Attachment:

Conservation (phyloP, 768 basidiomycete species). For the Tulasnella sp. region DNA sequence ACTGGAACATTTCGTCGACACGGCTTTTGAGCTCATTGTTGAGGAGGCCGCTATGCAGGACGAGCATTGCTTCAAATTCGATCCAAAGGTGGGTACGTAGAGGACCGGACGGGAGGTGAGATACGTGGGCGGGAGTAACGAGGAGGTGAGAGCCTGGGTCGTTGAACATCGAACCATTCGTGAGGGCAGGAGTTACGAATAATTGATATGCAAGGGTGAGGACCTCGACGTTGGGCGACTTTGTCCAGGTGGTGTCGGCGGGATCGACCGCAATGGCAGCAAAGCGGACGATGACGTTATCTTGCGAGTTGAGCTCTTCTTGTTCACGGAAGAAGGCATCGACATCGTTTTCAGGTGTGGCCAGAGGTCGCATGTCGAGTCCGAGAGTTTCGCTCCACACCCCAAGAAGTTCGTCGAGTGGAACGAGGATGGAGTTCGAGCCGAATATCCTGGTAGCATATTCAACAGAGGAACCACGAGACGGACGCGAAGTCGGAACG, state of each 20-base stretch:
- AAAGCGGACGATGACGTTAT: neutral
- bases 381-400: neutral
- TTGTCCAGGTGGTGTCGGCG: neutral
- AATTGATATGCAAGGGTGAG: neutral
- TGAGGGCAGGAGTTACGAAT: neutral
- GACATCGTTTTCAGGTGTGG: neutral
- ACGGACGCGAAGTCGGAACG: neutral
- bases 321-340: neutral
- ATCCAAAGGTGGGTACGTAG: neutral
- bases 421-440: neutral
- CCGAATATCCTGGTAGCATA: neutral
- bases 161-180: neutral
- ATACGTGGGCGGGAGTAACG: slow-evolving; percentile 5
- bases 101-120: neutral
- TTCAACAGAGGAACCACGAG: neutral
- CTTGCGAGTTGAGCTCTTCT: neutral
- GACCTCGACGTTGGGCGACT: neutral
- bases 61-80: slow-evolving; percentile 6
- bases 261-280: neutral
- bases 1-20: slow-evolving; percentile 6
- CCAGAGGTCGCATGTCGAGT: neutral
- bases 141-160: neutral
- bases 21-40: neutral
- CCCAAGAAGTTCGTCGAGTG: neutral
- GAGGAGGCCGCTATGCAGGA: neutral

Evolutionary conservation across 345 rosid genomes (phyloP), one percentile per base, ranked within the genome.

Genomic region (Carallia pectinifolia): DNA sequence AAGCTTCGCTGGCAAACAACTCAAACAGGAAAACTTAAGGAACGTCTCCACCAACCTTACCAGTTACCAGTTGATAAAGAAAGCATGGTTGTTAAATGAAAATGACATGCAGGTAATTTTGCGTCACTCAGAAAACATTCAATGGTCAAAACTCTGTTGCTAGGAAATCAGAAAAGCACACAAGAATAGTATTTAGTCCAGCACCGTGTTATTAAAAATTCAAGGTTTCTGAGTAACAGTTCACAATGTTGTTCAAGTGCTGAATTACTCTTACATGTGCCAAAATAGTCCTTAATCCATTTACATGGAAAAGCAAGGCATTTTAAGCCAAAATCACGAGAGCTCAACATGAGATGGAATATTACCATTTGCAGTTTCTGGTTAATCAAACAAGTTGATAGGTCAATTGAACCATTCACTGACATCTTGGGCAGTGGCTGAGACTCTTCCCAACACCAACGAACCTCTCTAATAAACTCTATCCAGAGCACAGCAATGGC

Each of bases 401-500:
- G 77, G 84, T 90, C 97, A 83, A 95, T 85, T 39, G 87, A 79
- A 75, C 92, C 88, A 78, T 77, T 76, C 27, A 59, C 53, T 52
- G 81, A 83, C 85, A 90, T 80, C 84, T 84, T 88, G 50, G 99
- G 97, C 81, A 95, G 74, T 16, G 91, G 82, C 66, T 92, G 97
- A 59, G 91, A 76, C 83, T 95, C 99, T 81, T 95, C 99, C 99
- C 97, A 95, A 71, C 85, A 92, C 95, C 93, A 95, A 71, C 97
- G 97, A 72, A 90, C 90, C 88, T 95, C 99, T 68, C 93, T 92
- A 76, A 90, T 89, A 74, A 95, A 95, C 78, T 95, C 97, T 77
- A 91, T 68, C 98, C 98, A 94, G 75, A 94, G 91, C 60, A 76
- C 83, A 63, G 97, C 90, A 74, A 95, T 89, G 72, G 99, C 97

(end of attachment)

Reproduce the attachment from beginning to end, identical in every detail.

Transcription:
Conservation (phyloP, 768 basidiomycete species). For the Tulasnella sp. region DNA sequence ACTGGAACATTTCGTCGACACGGCTTTTGAGCTCATTGTTGAGGAGGCCGCTATGCAGGACGAGCATTGCTTCAAATTCGATCCAAAGGTGGGTACGTAGAGGACCGGACGGGAGGTGAGATACGTGGGCGGGAGTAACGAGGAGGTGAGAGCCTGGGTCGTTGAACATCGAACCATTCGTGAGGGCAGGAGTTACGAATAATTGATATGCAAGGGTGAGGACCTCGACGTTGGGCGACTTTGTCCAGGTGGTGTCGGCGGGATCGACCGCAATGGCAGCAAAGCGGACGATGACGTTATCTTGCGAGTTGAGCTCTTCTTGTTCACGGAAGAAGGCATCGACATCGTTTTCAGGTGTGGCCAGAGGTCGCATGTCGAGTCCGAGAGTTTCGCTCCACACCCCAAGAAGTTCGTCGAGTGGAACGAGGATGGAGTTCGAGCCGAATATCCTGGTAGCATATTCAACAGAGGAACCACGAGACGGACGCGAAGTCGGAACG, state of each 20-base stretch:
- AAAGCGGACGATGACGTTAT: neutral
- bases 381-400: neutral
- TTGTCCAGGTGGTGTCGGCG: neutral
- AATTGATATGCAAGGGTGAG: neutral
- TGAGGGCAGGAGTTACGAAT: neutral
- GACATCGTTTTCAGGTGTGG: neutral
- ACGGACGCGAAGTCGGAACG: neutral
- bases 321-340: neutral
- ATCCAAAGGTGGGTACGTAG: neutral
- bases 421-440: neutral
- CCGAATATCCTGGTAGCATA: neutral
- bases 161-180: neutral
- ATACGTGGGCGGGAGTAACG: slow-evolving; percentile 5
- bases 101-120: neutral
- TTCAACAGAGGAACCACGAG: neutral
- CTTGCGAGTTGAGCTCTTCT: neutral
- GACCTCGACGTTGGGCGACT: neutral
- bases 61-80: slow-evolving; percentile 6
- bases 261-280: neutral
- bases 1-20: slow-evolving; percentile 6
- CCAGAGGTCGCATGTCGAGT: neutral
- bases 141-160: neutral
- bases 21-40: neutral
- CCCAAGAAGTTCGTCGAGTG: neutral
- GAGGAGGCCGCTATGCAGGA: neutral

Evolutionary conservation across 345 rosid genomes (phyloP), one percentile per base, ranked within the genome.

Genomic region (Carallia pectinifolia): DNA sequence AAGCTTCGCTGGCAAACAACTCAAACAGGAAAACTTAAGGAACGTCTCCACCAACCTTACCAGTTACCAGTTGATAAAGAAAGCATGGTTGTTAAATGAAAATGACATGCAGGTAATTTTGCGTCACTCAGAAAACATTCAATGGTCAAAACTCTGTTGCTAGGAAATCAGAAAAGCACACAAGAATAGTATTTAGTCCAGCACCGTGTTATTAAAAATTCAAGGTTTCTGAGTAACAGTTCACAATGTTGTTCAAGTGCTGAATTACTCTTACATGTGCCAAAATAGTCCTTAATCCATTTACATGGAAAAGCAAGGCATTTTAAGCCAAAATCACGAGAGCTCAACATGAGATGGAATATTACCATTTGCAGTTTCTGGTTAATCAAACAAGTTGATAGGTCAATTGAACCATTCACTGACATCTTGGGCAGTGGCTGAGACTCTTCCCAACACCAACGAACCTCTCTAATAAACTCTATCCAGAGCACAGCAATGGC

Each of bases 401-500:
- G 77, G 84, T 90, C 97, A 83, A 95, T 85, T 39, G 87, A 79
- A 75, C 92, C 88, A 78, T 77, T 76, C 27, A 59, C 53, T 52
- G 81, A 83, C 85, A 90, T 80, C 84, T 84, T 88, G 50, G 99
- G 97, C 81, A 95, G 74, T 16, G 91, G 82, C 66, T 92, G 97
- A 59, G 91, A 76, C 83, T 95, C 99, T 81, T 95, C 99, C 99
- C 97, A 95, A 71, C 85, A 92, C 95, C 93, A 95, A 71, C 97
- G 97, A 72, A 90, C 90, C 88, T 95, C 99, T 68, C 93, T 92
- A 76, A 90, T 89, A 74, A 95, A 95, C 78, T 95, C 97, T 77
- A 91, T 68, C 98, C 98, A 94, G 75, A 94, G 91, C 60, A 76
- C 83, A 63, G 97, C 90, A 74, A 95, T 89, G 72, G 99, C 97